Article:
Under this interpretation of the meaning of the HEW regulation, 45 CFR § 233.90(a) (1972), Rule 5.436 is invalid because ORS 109.055 does not create a legal obligation for a stepparent to support a stepchild in all situations where the child's welfare need has been measured under the presumption that his stepparent's income is available for his support. A child who is 19, 20 or 21 years old is eligible for ADC benefits in certain conditions. ORS 418.035(1)(e). ORS 109.055 at the most limits the obligation of a stepparent to those cases where the stepchild is 18 years old or younger. Thus, ORS 109.055, regardless of its own validity, does not create a legal obligation in all situations within the welfare framework. Rule 5.436 is, therefore, invalid, even under this interpretation of the meaning of the HEW regulation.

We do not reach a decision on the precise construction to be given to the HEW regulation. HEW has the authority to give meaning to its own regulation by holding a hearing to determine if the Oregon state plan is in compliance with the federal requirements. 42 U.S.C. § 604 (1971). We have no knowledge of how HEW construes its own regulation.[2] Because of our conclusion that Rule 5.436 is invalid even if the HEW regulation is to be construed very narrowly we see no need to speculate as to how the HEW regulation should be construed.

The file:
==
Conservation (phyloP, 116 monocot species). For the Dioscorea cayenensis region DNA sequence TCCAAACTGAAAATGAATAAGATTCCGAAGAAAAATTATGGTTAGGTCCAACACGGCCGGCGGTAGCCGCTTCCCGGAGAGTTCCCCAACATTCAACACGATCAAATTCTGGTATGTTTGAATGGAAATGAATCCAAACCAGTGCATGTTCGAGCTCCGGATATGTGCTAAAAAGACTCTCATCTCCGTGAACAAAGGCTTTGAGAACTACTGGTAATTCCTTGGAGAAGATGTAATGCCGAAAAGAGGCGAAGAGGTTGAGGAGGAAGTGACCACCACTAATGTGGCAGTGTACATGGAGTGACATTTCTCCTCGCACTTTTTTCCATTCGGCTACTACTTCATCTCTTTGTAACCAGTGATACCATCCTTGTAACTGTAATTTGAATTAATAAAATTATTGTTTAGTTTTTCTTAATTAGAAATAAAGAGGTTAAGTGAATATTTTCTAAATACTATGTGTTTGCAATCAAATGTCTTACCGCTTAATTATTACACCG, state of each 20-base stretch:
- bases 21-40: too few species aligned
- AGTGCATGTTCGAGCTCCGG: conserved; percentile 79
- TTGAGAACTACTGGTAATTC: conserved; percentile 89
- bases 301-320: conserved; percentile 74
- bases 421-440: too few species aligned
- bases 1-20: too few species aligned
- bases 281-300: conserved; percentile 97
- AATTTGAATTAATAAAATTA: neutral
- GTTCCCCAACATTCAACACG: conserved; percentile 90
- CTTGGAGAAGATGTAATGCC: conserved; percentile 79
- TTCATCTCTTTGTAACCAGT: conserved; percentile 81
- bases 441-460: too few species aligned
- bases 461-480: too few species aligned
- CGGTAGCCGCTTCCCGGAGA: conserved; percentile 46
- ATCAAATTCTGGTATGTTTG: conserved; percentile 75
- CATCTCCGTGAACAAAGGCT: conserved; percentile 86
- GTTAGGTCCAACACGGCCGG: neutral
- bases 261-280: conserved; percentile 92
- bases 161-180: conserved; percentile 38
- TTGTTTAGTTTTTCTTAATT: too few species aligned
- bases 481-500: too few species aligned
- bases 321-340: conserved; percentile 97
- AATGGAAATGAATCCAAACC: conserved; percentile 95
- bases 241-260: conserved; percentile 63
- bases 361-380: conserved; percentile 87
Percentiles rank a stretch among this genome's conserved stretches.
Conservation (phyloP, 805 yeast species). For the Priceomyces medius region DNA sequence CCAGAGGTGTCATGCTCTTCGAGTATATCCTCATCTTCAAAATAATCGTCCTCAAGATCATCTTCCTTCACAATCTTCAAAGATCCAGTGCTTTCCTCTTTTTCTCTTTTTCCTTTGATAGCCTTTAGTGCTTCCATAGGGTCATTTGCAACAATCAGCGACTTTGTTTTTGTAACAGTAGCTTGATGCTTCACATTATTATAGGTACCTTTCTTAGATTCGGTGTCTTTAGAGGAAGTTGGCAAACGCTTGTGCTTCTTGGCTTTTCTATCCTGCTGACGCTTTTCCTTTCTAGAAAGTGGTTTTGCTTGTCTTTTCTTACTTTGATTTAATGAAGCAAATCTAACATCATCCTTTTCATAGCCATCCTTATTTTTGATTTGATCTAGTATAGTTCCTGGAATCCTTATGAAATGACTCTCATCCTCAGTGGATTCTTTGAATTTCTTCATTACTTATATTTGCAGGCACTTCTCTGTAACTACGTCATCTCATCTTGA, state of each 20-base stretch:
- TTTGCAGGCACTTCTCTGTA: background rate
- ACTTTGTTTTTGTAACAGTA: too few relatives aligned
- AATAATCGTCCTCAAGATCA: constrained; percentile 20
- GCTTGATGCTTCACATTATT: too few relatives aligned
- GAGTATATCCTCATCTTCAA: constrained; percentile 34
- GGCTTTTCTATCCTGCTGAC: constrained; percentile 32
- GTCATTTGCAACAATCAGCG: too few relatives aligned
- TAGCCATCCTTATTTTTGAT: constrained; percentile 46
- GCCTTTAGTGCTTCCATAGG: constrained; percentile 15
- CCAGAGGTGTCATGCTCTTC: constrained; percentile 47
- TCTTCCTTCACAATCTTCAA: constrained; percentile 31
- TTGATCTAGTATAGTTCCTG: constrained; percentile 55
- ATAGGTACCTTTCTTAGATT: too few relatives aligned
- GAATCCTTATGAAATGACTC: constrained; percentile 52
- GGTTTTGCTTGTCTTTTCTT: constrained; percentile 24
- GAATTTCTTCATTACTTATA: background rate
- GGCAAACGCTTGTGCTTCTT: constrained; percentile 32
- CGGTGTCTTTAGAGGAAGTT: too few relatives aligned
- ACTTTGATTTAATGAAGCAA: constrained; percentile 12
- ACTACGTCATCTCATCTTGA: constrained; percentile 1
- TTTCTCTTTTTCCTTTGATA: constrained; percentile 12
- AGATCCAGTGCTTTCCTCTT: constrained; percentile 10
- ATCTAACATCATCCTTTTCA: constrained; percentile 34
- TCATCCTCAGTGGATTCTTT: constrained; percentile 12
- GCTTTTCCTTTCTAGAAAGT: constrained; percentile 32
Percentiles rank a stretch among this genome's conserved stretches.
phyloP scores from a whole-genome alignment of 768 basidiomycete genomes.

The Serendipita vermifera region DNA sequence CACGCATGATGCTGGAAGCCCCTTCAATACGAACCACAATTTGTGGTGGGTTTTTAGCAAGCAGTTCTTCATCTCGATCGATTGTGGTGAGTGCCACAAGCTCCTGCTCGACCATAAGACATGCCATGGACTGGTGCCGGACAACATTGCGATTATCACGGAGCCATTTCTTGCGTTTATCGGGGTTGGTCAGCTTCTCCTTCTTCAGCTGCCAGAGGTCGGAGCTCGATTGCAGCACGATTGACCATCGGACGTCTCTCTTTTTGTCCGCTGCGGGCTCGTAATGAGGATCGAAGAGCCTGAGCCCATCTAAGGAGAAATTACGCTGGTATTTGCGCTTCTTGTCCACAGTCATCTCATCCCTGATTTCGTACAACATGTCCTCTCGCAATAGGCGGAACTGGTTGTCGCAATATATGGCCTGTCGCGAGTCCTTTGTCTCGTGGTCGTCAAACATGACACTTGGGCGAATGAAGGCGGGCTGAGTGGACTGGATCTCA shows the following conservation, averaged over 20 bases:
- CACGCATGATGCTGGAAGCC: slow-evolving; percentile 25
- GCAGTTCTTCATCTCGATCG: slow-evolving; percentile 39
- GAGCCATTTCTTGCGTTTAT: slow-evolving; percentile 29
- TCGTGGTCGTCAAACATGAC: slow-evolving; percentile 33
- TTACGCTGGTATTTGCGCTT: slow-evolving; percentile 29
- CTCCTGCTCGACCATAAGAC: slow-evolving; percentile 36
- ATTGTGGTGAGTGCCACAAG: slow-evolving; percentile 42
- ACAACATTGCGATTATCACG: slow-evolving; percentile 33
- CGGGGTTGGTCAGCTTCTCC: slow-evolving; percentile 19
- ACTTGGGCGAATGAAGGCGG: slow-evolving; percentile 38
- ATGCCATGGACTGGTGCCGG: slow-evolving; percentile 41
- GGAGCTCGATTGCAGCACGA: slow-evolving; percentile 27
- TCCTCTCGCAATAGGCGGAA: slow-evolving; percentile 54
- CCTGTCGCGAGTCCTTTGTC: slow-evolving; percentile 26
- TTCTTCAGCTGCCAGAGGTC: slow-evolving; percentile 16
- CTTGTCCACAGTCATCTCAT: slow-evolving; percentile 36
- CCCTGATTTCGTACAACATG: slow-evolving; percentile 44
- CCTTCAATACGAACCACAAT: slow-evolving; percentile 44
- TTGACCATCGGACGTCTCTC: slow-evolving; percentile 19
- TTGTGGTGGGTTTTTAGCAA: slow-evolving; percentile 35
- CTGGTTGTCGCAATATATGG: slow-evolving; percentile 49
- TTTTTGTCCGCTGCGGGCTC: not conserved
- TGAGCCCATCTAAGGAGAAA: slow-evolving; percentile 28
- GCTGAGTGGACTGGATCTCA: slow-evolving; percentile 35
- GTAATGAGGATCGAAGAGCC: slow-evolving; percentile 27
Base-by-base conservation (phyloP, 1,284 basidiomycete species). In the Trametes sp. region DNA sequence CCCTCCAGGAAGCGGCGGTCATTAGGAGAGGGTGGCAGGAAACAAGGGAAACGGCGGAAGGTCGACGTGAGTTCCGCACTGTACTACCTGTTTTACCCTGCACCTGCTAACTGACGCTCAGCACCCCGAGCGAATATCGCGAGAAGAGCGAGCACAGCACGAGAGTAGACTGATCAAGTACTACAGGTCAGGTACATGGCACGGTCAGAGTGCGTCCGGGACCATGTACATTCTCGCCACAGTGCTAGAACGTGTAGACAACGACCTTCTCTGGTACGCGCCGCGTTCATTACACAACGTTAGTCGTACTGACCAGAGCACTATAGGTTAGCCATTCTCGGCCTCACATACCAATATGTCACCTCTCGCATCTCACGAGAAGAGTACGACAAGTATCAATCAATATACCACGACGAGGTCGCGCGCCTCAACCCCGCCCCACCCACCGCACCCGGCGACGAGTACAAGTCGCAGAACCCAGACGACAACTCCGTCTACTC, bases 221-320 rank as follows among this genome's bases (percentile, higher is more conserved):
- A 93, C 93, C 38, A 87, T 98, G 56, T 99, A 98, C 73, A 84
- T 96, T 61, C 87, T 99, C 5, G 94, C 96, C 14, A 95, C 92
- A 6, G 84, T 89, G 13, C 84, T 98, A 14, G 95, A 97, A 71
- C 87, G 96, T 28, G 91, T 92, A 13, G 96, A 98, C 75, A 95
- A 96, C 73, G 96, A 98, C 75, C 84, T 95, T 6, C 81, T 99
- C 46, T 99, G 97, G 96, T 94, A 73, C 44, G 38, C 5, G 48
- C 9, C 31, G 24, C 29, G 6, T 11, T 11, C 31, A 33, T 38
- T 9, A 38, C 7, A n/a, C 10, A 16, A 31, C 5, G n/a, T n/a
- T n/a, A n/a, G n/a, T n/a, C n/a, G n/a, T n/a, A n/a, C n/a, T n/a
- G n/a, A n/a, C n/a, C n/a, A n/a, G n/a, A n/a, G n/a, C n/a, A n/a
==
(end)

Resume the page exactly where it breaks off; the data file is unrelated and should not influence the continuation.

Rule 5.436 is invalid and the decree of the circuit court is, therefore, affirmed.

NOTES

[1] ORS 109.055:

"(1) In cases where a child is in need because of the death of his parent or the failure or inability of such parent to pay child support in an amount adequate to meet the child's needs, the stepparent of a child 18 years of age or younger when the child and the stepparent are residing in the same home shall be responsible for the support of the stepchild in an amount commensurate with the stepparent's financial status and abilities.

"(2) Notwithstanding subsection (1) of this section, the legal duty of a parent to provide support for a child, as otherwise required by law, shall not be affected."

[2] If this case were being heard in a federal court, the court would be able to gain the benefit of having HEW explain its own regulation. Cf. Rosado v. Wyman, 397 U.S. 397, 407, 90 S. Ct. 1207, 25 L. Ed. 2d 442, 452 (1970).